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    I continue searching for answers to my questions in my original post. Most have been answered with the help of SB members but the above question has proved elusive. I posted this question on the Scubapro forum, but didn't get any response.
    Scubapro G2 Why 9 Microbubble Levels?
    Reading other posts it appears that Scubapro users mainly leave the microbubble level at L0 or maybe go down to L2, but no one has dived L9. In fact I am curious to know how conservative L9 really is and why Scubapro thought it was appropriate to include 9 conservative factors.
     
  6. CandiveOz

    CandiveOz Angel Fish

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    This was the last question to Scubapro users in my post. At the time, I didn't understand how the Scubapro computer informed the diver of an increase in workload and what ramifications it had on the NDL or decompression profile. I initially thought it increased the conservative factors or micobubble levels and forced the diver to follow a more conservative profile. But I was incorrect because while the MB levels are more conservative, the diver is not obligated to follow them. Only at Level 0 (the computer default and most liberal setting) is the diver obligated to follow the decompression profile.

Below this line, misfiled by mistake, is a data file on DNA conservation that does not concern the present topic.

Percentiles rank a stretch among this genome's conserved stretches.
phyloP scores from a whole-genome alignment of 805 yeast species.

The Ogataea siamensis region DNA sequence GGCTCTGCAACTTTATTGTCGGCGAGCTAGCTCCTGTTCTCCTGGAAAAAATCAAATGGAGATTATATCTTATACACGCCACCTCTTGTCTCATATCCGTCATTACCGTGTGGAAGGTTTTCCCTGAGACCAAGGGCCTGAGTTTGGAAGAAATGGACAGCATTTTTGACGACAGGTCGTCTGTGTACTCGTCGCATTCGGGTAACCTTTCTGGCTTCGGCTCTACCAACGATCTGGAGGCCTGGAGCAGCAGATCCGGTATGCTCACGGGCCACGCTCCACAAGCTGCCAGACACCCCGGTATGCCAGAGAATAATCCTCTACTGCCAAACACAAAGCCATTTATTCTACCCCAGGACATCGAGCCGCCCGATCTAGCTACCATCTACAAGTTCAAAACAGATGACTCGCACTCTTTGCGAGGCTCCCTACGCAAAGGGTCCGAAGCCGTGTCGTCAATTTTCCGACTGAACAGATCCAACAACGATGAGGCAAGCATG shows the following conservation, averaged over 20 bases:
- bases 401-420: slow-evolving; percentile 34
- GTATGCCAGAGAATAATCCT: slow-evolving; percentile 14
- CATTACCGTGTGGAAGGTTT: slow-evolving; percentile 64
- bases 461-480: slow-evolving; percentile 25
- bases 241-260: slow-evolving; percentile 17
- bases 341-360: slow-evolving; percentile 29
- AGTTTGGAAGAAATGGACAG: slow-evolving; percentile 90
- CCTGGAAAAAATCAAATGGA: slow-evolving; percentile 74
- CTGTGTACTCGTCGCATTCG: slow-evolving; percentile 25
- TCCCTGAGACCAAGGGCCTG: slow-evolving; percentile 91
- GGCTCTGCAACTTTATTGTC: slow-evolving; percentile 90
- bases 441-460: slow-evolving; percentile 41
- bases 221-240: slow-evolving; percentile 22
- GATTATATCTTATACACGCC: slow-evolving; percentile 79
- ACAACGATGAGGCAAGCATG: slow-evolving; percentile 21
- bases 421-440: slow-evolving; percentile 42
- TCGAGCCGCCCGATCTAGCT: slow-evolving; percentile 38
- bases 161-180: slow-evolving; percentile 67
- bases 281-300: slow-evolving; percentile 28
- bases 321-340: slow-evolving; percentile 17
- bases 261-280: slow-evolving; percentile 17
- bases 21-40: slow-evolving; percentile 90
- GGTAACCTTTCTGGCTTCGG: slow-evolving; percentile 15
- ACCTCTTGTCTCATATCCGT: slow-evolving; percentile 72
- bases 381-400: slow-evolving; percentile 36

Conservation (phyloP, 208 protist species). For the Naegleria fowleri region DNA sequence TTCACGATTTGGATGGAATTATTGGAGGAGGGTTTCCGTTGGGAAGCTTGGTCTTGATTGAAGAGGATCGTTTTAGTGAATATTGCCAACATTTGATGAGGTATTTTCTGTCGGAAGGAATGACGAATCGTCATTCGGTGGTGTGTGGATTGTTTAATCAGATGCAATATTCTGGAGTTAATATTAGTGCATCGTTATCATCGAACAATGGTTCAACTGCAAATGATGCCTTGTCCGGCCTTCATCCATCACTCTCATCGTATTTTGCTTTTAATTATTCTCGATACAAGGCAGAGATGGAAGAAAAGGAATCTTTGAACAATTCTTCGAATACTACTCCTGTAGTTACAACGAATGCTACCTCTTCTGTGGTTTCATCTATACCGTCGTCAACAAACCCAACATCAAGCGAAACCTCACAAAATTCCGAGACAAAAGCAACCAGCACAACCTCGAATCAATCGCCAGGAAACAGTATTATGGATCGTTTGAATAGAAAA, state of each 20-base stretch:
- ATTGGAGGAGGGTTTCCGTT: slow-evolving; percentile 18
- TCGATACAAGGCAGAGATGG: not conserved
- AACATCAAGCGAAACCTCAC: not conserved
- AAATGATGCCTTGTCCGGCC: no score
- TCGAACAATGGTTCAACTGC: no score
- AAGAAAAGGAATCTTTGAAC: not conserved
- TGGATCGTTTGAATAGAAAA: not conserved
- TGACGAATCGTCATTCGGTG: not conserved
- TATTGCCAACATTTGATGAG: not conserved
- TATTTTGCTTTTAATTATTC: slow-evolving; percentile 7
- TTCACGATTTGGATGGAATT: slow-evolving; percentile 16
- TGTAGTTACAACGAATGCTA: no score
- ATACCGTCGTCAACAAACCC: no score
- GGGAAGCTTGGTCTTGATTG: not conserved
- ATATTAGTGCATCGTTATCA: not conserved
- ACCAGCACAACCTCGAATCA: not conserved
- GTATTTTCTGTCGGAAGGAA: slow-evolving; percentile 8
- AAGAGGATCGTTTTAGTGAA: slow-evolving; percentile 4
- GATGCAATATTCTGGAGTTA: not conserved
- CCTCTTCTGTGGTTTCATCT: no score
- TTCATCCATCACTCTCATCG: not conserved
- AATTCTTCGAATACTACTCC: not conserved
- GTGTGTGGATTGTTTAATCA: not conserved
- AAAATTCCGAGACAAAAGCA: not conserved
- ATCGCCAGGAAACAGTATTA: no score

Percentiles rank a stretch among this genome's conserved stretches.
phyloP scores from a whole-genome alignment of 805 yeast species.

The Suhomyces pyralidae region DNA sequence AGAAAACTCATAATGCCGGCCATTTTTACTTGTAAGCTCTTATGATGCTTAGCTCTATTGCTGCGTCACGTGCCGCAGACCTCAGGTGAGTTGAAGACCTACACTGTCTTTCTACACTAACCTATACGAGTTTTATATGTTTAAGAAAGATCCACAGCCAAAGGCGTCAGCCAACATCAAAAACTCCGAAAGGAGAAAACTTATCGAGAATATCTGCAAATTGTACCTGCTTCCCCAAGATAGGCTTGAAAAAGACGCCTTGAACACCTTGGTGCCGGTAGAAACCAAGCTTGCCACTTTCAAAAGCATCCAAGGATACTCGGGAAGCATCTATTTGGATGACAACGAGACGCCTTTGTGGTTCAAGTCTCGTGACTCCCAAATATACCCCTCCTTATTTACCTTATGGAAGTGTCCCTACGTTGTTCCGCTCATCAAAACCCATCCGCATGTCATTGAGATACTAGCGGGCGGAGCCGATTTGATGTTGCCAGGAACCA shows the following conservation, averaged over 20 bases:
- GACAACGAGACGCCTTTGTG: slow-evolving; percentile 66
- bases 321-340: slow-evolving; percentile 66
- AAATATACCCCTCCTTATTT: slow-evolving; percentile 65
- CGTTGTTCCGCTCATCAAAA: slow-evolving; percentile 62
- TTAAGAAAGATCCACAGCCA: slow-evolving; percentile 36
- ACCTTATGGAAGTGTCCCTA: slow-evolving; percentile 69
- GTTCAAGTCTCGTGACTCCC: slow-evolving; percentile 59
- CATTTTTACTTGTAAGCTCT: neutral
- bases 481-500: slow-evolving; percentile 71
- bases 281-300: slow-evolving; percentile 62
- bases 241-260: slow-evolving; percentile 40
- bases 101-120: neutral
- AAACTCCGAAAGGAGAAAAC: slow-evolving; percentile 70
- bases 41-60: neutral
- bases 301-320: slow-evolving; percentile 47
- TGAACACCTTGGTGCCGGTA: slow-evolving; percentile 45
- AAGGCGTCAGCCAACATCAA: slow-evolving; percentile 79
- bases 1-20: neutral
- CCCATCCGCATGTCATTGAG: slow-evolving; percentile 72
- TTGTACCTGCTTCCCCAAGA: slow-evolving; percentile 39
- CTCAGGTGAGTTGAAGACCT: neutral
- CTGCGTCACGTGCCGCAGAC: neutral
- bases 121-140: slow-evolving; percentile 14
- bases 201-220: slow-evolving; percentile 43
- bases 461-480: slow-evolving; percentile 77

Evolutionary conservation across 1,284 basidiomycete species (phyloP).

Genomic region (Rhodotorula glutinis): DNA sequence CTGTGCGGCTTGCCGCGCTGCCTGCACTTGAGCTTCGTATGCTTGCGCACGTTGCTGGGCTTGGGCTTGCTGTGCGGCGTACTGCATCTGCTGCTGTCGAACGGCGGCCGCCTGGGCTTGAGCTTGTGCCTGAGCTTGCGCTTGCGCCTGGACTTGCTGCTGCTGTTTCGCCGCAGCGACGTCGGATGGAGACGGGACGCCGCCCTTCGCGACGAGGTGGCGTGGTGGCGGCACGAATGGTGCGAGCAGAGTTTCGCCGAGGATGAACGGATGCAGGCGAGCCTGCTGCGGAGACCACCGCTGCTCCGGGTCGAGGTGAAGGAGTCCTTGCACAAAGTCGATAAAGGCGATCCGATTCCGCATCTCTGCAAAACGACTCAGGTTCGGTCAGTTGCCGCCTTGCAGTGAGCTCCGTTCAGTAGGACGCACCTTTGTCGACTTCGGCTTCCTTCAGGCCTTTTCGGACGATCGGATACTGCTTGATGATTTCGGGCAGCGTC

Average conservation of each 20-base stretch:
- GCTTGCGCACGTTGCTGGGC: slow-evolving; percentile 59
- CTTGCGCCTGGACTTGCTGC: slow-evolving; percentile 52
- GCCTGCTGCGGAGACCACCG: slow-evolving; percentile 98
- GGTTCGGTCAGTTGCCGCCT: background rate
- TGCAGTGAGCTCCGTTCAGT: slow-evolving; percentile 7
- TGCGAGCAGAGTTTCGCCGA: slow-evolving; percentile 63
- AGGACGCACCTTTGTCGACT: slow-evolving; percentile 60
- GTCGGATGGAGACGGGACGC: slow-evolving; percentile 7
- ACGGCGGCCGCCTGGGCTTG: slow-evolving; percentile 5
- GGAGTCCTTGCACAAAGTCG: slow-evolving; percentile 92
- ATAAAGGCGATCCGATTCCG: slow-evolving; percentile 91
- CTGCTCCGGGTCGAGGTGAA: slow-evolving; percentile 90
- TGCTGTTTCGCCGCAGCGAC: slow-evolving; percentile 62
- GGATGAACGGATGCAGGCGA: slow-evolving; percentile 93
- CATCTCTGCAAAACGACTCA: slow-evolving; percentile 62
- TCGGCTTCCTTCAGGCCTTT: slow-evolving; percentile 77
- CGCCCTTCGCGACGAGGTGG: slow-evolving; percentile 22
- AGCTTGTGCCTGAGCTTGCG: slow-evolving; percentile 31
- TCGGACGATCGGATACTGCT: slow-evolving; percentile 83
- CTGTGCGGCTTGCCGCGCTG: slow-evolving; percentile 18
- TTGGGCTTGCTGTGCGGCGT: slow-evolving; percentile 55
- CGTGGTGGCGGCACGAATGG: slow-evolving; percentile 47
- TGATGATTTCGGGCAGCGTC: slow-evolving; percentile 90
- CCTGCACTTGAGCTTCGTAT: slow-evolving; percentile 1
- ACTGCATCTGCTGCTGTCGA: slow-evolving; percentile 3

According to the Galileo Sol user manual; "If Galileo detects a sufficient increase in workload, no-stop times can suddenly shorten and decompression stops can quickly grow. To alert you of such possibility, upon entering into an increased workload situation, Galileo warns you with an audible sequence while displaying the message INCREASED WORKLOAD for 12 seconds."

    From an article in DiverNet, I also discovered that while wearing the heart rate monitor, the workload alert triggers when the heart rate is 80% of max. The author of the article indicated that he had set his maximum heart rate at 150 and with hard finning the workload alert triggered at 120 (120/150 = 80%). See attached.

    Unfortunately the article did not describe by what measure did the workload alert impact the NDL or decompression profile or if there was a delay to allow the diver to reduce his workload before any changes kick in. This specific question remains unanswered.
     

    Attached Files:

  7. Jay_Antipodean

    Jay_Antipodean Barracuda

    # of Dives: 50 - 99
    Location: Melbourne, OZ.
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    I wonder if emailing customerservice@scubapro.com might be a way to answer the question if the SP OZ doesn't know?
     
  8. CandiveOz

    CandiveOz Angel Fish

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    Hi Jay,
    Good idea. I sent them an email. I'll post their response when I receive it.
     
  9. rongoodman

    rongoodman ScubaBoard Supporter ScubaBoard Supporter

    # of Dives: 200 - 499
    Location: Albany, NY
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    Why does Scubapro believe increased work load would affect NDL? I understand that gentle exercise might be helpful during deco stops.
     
  10. dmaziuk

    dmaziuk Great White

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    Workload at the bottom w/ no exercise at deco stop does the opposite of gentle exercise at the stop and no work at the bottom. Presumably they've programmed for the former.